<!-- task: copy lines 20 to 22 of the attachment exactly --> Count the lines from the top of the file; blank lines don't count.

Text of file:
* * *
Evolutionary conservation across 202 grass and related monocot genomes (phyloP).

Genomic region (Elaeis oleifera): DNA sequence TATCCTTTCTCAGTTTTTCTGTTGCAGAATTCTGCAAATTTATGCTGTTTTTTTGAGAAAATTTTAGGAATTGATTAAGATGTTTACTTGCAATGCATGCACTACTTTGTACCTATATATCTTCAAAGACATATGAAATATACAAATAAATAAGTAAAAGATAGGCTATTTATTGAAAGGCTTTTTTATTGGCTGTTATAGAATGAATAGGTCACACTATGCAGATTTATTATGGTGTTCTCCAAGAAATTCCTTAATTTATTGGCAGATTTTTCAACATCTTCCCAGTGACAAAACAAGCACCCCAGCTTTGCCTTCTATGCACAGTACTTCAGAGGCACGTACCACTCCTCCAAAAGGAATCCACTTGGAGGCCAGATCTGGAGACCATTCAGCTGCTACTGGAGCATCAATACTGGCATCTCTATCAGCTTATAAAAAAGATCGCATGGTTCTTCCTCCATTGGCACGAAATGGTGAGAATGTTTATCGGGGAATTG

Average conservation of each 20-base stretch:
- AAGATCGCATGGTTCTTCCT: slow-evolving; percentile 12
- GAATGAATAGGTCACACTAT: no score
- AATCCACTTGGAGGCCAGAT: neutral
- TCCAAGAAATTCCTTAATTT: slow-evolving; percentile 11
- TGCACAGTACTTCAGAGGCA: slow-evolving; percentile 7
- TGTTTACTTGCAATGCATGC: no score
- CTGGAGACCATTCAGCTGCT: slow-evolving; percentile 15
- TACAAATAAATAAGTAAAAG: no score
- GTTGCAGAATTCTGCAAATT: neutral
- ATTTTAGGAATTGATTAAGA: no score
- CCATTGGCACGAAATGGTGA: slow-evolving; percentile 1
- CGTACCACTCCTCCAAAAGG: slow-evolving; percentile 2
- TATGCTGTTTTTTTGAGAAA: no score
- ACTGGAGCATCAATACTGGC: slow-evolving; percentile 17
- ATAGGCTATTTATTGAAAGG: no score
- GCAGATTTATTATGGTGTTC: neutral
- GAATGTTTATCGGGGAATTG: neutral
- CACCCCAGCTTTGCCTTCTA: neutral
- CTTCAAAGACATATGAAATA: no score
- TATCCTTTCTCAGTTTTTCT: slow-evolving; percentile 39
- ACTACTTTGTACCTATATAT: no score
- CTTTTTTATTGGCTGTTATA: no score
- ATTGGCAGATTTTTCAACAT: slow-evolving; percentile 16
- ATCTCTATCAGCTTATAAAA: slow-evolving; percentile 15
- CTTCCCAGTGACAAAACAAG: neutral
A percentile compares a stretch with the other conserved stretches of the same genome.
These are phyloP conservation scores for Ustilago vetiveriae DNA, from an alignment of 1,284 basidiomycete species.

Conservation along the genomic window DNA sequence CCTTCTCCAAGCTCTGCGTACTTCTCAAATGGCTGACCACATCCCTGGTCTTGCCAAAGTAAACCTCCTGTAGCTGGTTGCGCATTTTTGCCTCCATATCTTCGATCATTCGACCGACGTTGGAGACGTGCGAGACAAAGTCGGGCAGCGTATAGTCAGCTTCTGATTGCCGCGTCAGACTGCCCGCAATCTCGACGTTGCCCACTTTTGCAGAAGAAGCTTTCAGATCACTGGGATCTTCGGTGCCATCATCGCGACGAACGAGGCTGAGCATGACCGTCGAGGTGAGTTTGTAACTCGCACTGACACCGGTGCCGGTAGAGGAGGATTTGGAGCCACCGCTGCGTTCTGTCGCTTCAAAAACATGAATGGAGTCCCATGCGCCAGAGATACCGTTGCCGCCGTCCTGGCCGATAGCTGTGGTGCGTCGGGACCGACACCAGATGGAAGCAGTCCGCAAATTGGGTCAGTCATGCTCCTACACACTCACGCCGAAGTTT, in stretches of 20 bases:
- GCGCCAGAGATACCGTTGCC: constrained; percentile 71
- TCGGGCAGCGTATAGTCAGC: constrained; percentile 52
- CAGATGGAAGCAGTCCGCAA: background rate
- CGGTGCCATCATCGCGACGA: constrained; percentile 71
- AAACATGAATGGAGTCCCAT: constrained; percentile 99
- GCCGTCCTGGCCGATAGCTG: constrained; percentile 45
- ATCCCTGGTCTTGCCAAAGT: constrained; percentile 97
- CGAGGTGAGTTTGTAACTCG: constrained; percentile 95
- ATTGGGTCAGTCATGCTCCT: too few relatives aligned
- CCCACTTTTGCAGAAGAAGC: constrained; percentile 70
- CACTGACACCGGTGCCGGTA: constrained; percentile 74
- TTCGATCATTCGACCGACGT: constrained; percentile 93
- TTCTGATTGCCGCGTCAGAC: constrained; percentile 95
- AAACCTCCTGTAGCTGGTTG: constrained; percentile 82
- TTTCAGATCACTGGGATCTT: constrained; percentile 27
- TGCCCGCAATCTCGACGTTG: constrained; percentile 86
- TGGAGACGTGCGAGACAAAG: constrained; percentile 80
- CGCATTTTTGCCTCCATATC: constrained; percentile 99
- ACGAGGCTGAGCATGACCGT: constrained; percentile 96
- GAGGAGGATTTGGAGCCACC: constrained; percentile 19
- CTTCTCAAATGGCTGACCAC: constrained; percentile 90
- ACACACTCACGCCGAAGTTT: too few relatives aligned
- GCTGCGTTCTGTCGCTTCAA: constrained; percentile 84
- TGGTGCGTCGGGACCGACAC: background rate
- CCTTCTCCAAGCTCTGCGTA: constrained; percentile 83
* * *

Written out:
- GAATGTTTATCGGGGAATTG: neutral
- CACCCCAGCTTTGCCTTCTA: neutral
- CTTCAAAGACATATGAAATA: no score